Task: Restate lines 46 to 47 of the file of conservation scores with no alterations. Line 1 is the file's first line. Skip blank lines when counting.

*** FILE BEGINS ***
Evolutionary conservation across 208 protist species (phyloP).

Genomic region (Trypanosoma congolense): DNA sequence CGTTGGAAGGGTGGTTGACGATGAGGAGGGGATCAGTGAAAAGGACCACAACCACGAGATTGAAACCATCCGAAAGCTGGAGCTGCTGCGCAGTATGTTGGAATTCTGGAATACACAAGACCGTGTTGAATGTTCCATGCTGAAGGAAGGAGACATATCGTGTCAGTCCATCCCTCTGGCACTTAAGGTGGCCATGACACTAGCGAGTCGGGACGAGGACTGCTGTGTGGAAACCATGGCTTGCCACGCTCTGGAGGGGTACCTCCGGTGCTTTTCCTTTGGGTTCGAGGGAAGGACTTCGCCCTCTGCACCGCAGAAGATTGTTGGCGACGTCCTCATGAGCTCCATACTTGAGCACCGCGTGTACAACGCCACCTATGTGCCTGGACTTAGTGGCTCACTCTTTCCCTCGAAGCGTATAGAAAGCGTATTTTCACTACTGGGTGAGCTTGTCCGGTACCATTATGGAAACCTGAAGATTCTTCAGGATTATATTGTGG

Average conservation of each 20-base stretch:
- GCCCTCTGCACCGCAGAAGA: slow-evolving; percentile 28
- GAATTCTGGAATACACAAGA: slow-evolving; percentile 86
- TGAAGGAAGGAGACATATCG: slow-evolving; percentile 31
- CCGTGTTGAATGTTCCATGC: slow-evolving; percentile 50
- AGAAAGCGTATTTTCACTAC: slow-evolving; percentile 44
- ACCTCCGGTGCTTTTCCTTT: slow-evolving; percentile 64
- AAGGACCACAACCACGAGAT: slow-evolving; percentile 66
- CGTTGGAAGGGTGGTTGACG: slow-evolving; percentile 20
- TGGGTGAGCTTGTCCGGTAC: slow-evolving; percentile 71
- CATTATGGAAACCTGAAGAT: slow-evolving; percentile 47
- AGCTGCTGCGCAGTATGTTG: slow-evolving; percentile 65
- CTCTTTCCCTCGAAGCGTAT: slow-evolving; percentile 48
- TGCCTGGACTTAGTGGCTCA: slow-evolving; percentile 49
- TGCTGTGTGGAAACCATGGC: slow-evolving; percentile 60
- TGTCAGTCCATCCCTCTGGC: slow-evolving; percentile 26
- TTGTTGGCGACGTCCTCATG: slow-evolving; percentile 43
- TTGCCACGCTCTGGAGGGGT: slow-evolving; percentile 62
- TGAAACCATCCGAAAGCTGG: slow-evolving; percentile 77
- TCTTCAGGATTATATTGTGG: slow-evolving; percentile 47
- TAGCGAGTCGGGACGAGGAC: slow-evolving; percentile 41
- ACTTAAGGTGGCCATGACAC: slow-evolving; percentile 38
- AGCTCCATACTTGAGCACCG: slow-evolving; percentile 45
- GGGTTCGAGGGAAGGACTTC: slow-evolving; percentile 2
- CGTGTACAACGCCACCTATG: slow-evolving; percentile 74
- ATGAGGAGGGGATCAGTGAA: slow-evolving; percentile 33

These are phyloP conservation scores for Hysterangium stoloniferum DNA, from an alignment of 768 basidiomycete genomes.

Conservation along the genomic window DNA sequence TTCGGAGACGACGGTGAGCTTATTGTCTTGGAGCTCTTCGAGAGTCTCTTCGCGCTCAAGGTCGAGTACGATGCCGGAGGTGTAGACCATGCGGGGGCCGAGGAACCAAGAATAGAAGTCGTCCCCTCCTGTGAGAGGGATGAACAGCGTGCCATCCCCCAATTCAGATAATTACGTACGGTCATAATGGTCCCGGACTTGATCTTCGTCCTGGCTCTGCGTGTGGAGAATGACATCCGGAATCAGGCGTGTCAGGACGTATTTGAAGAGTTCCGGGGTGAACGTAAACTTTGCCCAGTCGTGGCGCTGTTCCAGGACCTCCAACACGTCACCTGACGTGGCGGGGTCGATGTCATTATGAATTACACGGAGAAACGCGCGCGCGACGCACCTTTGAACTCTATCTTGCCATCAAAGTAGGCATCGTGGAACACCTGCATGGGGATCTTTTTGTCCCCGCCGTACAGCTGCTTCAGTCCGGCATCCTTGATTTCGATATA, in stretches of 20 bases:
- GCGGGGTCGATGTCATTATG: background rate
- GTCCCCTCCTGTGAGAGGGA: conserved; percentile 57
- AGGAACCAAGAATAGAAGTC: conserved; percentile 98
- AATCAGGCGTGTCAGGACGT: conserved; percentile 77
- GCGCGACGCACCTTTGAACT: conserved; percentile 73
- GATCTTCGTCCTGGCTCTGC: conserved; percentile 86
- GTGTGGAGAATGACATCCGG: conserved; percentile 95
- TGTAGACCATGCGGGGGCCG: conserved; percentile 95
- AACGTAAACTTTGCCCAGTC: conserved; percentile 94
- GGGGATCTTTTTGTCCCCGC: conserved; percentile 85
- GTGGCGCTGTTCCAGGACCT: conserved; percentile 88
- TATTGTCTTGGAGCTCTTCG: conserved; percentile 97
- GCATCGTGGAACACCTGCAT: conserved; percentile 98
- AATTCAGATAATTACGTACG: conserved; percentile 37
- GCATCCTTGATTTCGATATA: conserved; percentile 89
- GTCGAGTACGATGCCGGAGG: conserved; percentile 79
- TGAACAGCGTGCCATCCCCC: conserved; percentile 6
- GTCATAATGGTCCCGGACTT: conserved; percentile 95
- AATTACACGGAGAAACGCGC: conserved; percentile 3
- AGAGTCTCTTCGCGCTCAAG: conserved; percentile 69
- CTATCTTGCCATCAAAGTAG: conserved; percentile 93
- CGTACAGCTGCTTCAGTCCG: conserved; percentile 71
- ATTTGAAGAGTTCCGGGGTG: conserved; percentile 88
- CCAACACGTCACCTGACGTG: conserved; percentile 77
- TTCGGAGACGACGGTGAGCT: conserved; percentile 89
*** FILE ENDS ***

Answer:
- GTCGAGTACGATGCCGGAGG: conserved; percentile 79
- TGAACAGCGTGCCATCCCCC: conserved; percentile 6